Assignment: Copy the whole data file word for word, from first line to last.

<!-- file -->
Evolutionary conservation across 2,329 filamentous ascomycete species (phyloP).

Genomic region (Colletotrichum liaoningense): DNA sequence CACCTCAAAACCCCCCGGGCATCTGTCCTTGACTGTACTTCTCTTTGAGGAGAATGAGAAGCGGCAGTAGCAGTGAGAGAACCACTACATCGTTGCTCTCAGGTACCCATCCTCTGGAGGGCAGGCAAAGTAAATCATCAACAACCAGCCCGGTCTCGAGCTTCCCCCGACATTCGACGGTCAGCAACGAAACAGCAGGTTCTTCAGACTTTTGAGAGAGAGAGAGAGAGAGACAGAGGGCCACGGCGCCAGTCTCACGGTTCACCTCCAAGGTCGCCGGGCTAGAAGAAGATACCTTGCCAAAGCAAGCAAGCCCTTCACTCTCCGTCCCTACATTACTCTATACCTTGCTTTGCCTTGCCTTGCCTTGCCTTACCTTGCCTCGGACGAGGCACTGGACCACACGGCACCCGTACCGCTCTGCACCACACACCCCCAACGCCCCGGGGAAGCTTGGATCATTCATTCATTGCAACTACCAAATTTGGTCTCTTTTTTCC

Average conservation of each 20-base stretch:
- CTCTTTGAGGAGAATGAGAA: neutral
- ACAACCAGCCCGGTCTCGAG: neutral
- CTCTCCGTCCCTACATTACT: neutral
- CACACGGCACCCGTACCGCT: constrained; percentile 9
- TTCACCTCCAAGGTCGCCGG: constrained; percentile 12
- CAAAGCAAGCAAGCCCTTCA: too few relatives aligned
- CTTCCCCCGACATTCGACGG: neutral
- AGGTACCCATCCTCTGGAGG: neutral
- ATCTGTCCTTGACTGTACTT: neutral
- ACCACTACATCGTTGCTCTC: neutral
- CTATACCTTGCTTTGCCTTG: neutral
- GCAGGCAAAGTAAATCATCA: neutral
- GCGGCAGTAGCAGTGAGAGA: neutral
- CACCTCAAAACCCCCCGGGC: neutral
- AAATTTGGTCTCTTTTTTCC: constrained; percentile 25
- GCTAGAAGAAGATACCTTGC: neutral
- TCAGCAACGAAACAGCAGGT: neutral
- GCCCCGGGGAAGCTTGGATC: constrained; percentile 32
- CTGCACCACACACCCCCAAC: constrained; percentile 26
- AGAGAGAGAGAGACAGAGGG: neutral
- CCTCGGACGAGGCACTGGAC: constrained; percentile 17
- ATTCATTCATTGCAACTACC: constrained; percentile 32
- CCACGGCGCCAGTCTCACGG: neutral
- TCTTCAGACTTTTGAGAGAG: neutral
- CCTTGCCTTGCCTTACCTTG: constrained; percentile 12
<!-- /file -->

Evolutionary conservation across 2,329 filamentous ascomycete species (phyloP).

Genomic region (Colletotrichum liaoningense): DNA sequence CACCTCAAAACCCCCCGGGCATCTGTCCTTGACTGTACTTCTCTTTGAGGAGAATGAGAAGCGGCAGTAGCAGTGAGAGAACCACTACATCGTTGCTCTCAGGTACCCATCCTCTGGAGGGCAGGCAAAGTAAATCATCAACAACCAGCCCGGTCTCGAGCTTCCCCCGACATTCGACGGTCAGCAACGAAACAGCAGGTTCTTCAGACTTTTGAGAGAGAGAGAGAGAGAGACAGAGGGCCACGGCGCCAGTCTCACGGTTCACCTCCAAGGTCGCCGGGCTAGAAGAAGATACCTTGCCAAAGCAAGCAAGCCCTTCACTCTCCGTCCCTACATTACTCTATACCTTGCTTTGCCTTGCCTTGCCTTGCCTTACCTTGCCTCGGACGAGGCACTGGACCACACGGCACCCGTACCGCTCTGCACCACACACCCCCAACGCCCCGGGGAAGCTTGGATCATTCATTCATTGCAACTACCAAATTTGGTCTCTTTTTTCC

Average conservation of each 20-base stretch:
- CTCTTTGAGGAGAATGAGAA: neutral
- ACAACCAGCCCGGTCTCGAG: neutral
- CTCTCCGTCCCTACATTACT: neutral
- CACACGGCACCCGTACCGCT: constrained; percentile 9
- TTCACCTCCAAGGTCGCCGG: constrained; percentile 12
- CAAAGCAAGCAAGCCCTTCA: too few relatives aligned
- CTTCCCCCGACATTCGACGG: neutral
- AGGTACCCATCCTCTGGAGG: neutral
- ATCTGTCCTTGACTGTACTT: neutral
- ACCACTACATCGTTGCTCTC: neutral
- CTATACCTTGCTTTGCCTTG: neutral
- GCAGGCAAAGTAAATCATCA: neutral
- GCGGCAGTAGCAGTGAGAGA: neutral
- CACCTCAAAACCCCCCGGGC: neutral
- AAATTTGGTCTCTTTTTTCC: constrained; percentile 25
- GCTAGAAGAAGATACCTTGC: neutral
- TCAGCAACGAAACAGCAGGT: neutral
- GCCCCGGGGAAGCTTGGATC: constrained; percentile 32
- CTGCACCACACACCCCCAAC: constrained; percentile 26
- AGAGAGAGAGAGACAGAGGG: neutral
- CCTCGGACGAGGCACTGGAC: constrained; percentile 17
- ATTCATTCATTGCAACTACC: constrained; percentile 32
- CCACGGCGCCAGTCTCACGG: neutral
- TCTTCAGACTTTTGAGAGAG: neutral
- CCTTGCCTTGCCTTACCTTG: constrained; percentile 12